Goldman Sachs Adds to Bank-Bond Spree With $12 Billion Offering
(Bloomberg) -- Goldman Sachs Group Inc. and Morgan Stanley are the latest Wall Street banks to tap the U.S. investment-grade bond market after reporting fourth-quarter results.
Goldman Sachs sold $12 billion of bonds in six parts, according to a person familiar with the matter. The longest portion of the offering, a 21-year security, yields 1.2 percentage points above Treasuries, said the person, who asked not to be identified as the details are private.
The Goldman Sachs sale is the third-largest ever from a U.S. bank, according to data compiled by Bloomberg. The four largest bond offerings have all occurred in the last two years.
Morgan Stanley, meanwhile, sold $6 billion of debt in three parts, said a separate person. The longest portion, an 11-year note, yields 1.125% percentage points above Treasuries.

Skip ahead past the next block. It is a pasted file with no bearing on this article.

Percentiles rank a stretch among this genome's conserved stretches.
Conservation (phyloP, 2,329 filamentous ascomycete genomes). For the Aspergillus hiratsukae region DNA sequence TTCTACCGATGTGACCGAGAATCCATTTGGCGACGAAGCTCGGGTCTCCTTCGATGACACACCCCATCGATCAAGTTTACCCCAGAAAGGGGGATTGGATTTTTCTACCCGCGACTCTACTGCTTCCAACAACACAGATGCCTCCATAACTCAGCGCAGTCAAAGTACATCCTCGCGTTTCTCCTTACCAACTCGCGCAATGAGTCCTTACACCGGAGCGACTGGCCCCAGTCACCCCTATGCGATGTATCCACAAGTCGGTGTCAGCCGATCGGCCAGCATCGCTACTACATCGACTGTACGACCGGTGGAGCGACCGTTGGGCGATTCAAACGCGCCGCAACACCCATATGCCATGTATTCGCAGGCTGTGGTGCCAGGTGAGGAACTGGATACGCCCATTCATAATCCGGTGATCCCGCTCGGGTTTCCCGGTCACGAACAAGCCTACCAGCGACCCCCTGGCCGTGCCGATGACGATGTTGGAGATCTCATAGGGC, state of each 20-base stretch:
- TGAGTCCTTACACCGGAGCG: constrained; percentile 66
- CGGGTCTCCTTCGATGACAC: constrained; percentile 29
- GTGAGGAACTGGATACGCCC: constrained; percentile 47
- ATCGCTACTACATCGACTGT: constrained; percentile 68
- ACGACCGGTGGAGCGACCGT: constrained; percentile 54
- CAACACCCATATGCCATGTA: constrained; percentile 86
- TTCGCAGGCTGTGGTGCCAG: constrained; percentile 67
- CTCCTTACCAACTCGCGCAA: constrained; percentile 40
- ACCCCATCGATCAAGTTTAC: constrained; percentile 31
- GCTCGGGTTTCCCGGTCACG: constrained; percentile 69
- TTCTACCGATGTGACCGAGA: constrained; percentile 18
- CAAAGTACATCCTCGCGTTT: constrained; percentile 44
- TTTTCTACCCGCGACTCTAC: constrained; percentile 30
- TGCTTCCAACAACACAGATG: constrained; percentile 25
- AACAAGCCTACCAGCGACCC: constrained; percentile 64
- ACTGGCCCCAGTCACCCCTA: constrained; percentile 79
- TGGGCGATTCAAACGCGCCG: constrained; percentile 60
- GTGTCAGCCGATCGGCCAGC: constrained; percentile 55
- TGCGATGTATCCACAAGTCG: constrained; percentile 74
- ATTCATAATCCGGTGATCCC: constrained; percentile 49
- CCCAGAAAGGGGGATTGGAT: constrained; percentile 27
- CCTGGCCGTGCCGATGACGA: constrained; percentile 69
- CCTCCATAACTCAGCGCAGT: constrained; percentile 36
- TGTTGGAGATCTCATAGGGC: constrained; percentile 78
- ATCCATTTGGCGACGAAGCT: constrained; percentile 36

Financial companies are leading a rush to lock in still-attractive borrowing costs before the Federal Reserve hikes interest rates, potentially adding to volatility and market uncertainty. Citigroup Inc. and JPMorgan Chase & Co. both sold new bonds Tuesday.
Read more: Citi, JPMorgan Jump In First on Bank-Bond Binge Amid Rates Rout
Goldman Sachs shares tumbled Tuesday after the firm’s stock traders posted a lackluster fourth quarter, another sign that the frenzied market activity spurred by the pandemic is cooling. Revenue from the bank’s trading operation slid 7%, missing analysts’ estimates for a small gain.
Morgan Stanley posted a surprise increase in equities-trading revenue in the fourth quarter, relying on a one-time gain, as its fixed-income business slumped. The company raised its long-term profitability target.
Both banks were the sole bookrunners on their own sales, and will use proceeds for general corporate purposes, the people said.
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